Throughout this experience, I have kept an open mind and was never quick to evaluate the lifestyles of those within South Africa. Before I asked questions, I listened intently to gather the individual’s  full perspective. However, I found that often times I did not have too many questions to ask because I was trying to process their story enough to understand their perspective. I despise asking pointless questions to take up time and pointless questions tend to deviate the conversation away from the purpose.


Wine and Conflict


First stop today was Solms- Delta, otherwise known as my first winery. We took a tour of the museums present. This winery was completely built by slaves. I discovered that apartheid was also supported on the farms. Usually white men owned the farms and the enslaved workers were black and colored.  However, it has progressed today to provide education opportunities for the farmers and their families who live on the farm.

Later that afternoon, we had dinner with current students attending University of Cape Town. This was a great opportunity to gain a contemporary perceptive on the pressing issues facing South Africa. The movement they are apart of is Fees Must Fall. I thought it was interesting that fighting for free education is of importance when thousands of people are living in such poor conditions. However, I understand that higher education is important to potentially reach the middle class and change the mindset of racist individuals. The students informed us that if you go against social norms and are met with resistance, then you are most likely doing something right.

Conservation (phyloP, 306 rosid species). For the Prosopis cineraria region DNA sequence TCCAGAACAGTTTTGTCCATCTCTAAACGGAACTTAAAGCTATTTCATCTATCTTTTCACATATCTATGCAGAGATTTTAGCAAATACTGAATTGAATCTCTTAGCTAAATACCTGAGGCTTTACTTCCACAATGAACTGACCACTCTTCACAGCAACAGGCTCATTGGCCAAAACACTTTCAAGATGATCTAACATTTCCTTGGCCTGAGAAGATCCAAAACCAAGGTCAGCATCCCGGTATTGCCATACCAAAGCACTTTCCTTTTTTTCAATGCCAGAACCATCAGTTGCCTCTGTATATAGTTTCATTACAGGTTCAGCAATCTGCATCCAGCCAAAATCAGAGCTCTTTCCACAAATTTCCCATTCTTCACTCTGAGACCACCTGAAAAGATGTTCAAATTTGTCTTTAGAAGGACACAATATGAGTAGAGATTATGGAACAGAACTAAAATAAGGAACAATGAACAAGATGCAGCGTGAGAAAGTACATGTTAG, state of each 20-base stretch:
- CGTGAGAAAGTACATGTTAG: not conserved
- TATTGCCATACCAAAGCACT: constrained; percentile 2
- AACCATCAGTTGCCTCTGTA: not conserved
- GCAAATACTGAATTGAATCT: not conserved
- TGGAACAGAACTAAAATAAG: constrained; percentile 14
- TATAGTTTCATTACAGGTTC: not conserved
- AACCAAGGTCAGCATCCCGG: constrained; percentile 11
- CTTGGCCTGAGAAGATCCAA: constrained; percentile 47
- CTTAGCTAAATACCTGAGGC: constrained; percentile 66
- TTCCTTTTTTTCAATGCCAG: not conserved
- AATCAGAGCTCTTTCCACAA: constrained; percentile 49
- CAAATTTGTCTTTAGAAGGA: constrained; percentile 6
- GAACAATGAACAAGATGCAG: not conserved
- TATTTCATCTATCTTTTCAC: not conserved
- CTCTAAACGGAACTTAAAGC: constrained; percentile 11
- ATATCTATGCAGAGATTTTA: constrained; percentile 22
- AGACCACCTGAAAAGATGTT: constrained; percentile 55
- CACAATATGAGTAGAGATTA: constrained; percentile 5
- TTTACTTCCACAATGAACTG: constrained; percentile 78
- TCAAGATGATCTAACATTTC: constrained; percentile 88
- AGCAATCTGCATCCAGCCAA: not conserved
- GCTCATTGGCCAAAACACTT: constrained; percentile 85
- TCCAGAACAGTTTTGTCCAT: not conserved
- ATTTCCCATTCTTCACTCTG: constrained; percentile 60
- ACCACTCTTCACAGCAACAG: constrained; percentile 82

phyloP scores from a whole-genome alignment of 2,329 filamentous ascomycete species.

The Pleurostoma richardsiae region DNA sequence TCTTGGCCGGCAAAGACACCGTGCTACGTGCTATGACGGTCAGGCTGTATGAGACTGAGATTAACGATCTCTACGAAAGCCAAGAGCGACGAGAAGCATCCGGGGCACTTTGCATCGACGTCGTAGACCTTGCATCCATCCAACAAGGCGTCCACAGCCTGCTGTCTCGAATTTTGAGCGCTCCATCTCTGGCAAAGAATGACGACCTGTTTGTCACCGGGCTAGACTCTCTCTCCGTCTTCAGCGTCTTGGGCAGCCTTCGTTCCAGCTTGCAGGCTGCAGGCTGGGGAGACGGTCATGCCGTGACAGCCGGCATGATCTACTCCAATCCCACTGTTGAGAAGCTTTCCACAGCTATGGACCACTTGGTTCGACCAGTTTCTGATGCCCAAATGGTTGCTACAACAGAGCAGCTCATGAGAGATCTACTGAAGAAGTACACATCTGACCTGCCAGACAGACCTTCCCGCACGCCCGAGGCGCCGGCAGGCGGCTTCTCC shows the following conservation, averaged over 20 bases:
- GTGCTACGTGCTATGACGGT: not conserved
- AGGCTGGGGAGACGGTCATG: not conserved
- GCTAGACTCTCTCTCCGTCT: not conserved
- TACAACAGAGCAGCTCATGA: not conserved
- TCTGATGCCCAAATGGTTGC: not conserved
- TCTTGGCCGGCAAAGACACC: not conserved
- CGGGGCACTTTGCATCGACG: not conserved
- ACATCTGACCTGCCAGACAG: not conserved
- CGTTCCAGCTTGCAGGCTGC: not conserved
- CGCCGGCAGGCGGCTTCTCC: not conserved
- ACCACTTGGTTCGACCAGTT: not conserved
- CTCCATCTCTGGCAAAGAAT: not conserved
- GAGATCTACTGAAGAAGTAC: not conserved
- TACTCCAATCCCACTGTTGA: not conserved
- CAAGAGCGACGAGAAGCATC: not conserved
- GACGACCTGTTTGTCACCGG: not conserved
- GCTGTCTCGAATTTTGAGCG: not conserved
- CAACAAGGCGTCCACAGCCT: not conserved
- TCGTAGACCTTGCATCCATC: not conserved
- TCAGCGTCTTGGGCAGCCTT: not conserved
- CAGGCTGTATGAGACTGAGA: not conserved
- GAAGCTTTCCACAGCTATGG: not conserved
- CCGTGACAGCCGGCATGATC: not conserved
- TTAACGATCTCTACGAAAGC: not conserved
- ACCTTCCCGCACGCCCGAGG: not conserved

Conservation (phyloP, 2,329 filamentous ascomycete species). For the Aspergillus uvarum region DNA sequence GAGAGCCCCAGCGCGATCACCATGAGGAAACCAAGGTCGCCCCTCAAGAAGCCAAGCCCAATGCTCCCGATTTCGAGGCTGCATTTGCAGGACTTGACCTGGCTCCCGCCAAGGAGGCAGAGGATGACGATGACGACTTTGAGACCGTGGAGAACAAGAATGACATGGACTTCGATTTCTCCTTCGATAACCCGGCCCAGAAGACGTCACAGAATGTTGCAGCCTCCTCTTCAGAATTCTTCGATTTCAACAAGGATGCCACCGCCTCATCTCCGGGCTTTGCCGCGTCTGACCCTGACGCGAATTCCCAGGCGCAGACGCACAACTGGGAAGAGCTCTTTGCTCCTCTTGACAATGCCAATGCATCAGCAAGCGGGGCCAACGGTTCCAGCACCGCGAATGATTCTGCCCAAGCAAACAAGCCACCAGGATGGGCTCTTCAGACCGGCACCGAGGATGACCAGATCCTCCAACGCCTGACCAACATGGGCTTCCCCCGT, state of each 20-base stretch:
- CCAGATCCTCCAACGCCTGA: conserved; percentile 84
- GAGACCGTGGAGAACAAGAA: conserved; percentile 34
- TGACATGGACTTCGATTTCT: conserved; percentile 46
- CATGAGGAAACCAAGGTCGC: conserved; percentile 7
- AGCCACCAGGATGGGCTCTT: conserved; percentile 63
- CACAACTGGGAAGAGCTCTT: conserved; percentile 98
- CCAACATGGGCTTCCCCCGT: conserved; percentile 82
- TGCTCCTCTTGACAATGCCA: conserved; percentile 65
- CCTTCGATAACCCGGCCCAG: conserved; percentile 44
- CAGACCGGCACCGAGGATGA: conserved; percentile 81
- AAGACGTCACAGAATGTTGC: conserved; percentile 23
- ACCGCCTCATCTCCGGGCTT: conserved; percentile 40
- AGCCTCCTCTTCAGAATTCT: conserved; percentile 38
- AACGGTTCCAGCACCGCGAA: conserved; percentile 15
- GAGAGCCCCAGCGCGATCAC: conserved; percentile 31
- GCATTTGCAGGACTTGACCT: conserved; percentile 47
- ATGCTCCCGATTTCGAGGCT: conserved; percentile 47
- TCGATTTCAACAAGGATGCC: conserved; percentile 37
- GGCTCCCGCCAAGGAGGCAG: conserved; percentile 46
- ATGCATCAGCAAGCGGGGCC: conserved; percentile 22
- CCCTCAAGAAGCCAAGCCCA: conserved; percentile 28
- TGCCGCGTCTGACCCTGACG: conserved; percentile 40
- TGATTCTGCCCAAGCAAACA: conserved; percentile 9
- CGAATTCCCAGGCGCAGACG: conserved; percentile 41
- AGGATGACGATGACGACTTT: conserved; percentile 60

One student mentioned a case of modern-day colonialism when his white professor began to steal data that belonged to the research he was apart of. My first reaction? I could not believe a supervisor would do such a thing to their student. My second reaction? I thought it was odd of the student to consider this colonialism just because the instructor is white. This situation occurs all over the world and among people of the same race. I think he may have been too quick to judge it as a race vs race motivated scheme.

Another interesting highlight of our conversation is that even in 2018, there is still racial profiling. The same student mentioned above stated that he gets stopped and questioned by security more often than his other friends due to the way he dresses and looks. I do understand the point of stopping someone who looks suspicious. However, the student claims he is called out more because he is a queer Indian man. Thus, just on the basis that he looks different, he appears to be up to no good.